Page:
At the same time, people with little or no religious knowledge desirous of joining a Salafist community are accepted without any problems and valued by its members. It is particularly to people who have been marginalised and disadvantaged that Salafists offer a home in which they are accepted, as long as they respect the common rules and values.

Salafist efforts also profit from tendencies to leave other Islamist organisations. The latter partly still have an agenda focused on their country of origin, which is of very little relevance to the young generation socialised in Germany.

As an action-oriented Islamist youth movement, Salafism offers young people diverse opportunities to be active for their faith and to feel more valued because of the responsibility they have been given.

The Salafist scene’s potential for violence

The majority of Salafist actors and groups in Germany belong to the spectrum of political Salafism. Adherents to political Salafism try to spread their extremist ideology mainly by exerting political and social influence. They focus mainly on ‘converting” non-Muslims and on indoctrinating non-Salafist Muslims in their ideology. For tactical reasons, political Salafists continue to avoid open incitement to violence in Germany, and some of them even firmly oppose the use of violence and terrorist attacks. At the same time, they (directly and indirectly) refer to the shortcomings of the West and/or existing reservations about Muslims (‘mixed messages’). Adherents to jihadist Salafism, for their part, believe that they can reach their goals by using violence.

The ideology spread by Salafists is the breeding ground for Islamist radicalisation towards jihadist Salafism and even towards recruitment for jihad. It has been noted time and again that political Salafists selectively choose writings for their interpretation of Islam: they rely on the classics of Islamic legal literature as well as on writings and legal opinions (Arabic: fatwa, plural: fatawa) of Salafist Wahhabi legal scholars which display a strong affinity for violence when dealing with non-Muslims. Due to its claim to universal validity, the Salafist interpretation of Islam has to be shared with all mankind and, if need be, implemented by force. Therefore, the attitude of political Salafists to the issue of using violence can be called ambivalent; they spread ‘mixed messages’. These are the main reason for the smooth transition from political to jihadist Salafism. Salafist efforts constitute a significant security problem because of their inherent ideological affinity for violence and the radicalising effect of Salafist ideology. For members of the Salafist scene, it is only a small step towards actually using violence – as experiences from the past few years have shown.

Some actors of PRO NRW displayed the controversial cartoons of the Prophet Muhammad drawn by Danish cartoonist Kurt Westergaard at rallies in connection with the North Rhine-Westphalia state elections in Solingen on 1 May 2012 and in Bonn on 5 May 2012, which was followed by violence-oriented Salafists attacking PRO NRW demonstrators and the police on site.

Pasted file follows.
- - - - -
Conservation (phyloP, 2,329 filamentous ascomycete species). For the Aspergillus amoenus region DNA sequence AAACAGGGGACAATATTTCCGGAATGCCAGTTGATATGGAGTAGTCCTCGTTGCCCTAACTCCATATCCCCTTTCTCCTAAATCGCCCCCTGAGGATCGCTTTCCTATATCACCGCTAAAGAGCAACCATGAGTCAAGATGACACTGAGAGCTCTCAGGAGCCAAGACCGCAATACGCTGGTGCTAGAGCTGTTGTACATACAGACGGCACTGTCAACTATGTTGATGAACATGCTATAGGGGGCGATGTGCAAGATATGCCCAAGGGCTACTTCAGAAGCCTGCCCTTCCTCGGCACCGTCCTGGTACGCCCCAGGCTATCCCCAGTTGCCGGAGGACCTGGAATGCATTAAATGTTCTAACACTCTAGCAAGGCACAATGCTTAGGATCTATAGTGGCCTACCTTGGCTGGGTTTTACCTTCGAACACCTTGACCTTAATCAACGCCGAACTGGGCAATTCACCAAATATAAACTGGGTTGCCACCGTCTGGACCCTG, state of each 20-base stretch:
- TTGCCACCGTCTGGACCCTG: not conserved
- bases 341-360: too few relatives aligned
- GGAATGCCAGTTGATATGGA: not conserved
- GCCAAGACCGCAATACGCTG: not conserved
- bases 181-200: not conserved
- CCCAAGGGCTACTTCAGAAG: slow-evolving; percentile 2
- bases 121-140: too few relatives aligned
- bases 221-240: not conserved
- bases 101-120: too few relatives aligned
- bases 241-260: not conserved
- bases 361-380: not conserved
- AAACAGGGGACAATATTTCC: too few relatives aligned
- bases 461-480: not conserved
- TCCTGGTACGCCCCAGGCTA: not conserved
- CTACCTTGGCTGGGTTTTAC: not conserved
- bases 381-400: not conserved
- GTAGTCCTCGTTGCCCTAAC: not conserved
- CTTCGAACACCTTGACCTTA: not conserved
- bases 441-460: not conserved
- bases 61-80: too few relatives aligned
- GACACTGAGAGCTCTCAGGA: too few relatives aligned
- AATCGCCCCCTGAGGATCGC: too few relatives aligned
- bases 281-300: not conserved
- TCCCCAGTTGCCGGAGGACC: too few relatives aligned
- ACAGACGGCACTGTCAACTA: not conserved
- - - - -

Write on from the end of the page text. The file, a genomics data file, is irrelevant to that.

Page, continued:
The advance of the so-called Islamic State (IS) in Syria and Iraq led to violent clashes between Kurds/Yazidis and Salafists/Salafist Chechens in Germany: in Herford (North Rhine-Westphalia) on 6 August 2014, in Celle (Lower Saxony) on 6/7 October 2014 and in Hamburg on 7/8 October.

Syria

The conflict in Syria continues to be of significant importance to the Salafist scene, leading to further radicalisation of adherents and preachers of the political Salafist spectrum.

Approximately 700 German or German-based Islamists who have departed for Syria/Iraq to fight in the ranks of IS or other terrorist groups or to support Islamist groups in any other way are known to the security agencies (DOI: June 2015).

Since 2012 so-called benefit events for Syria have become a new field of Salafist action. Salafists use propaganda material to enhance people’s willingness to make donations. For instance, they publish particularly gruesome images and videos of the Syrian civil war.

The donations collected during these events are taken to Syria in convoys. The convoys transport, among others, relief supplies like clothing and medicine as well as vehicles (e.g. ambulances).

Since 2014 the number of benefit events has considerably decreased. Now only isolated benefit events are detected. This fall has also had an impact on the number of convoys known to have left for Syria.

Conclusion

The majority of Salafists in Germany are not terrorists, but political Salafists. On the other hand, almost all terrorist network structures and individuals so far identified in Germany are Salafist-oriented, or they have developed in a Salafist environment.

The momentum of Salafist efforts will continue for the time being. Thus, it can be expected that the number of adherents will continue to rise in the short and medium term. This is also true for individuals from other Islamist organisations who decide to join Salafist groups. The influence of Salafist propaganda is such that it may speed up radicalisation processes.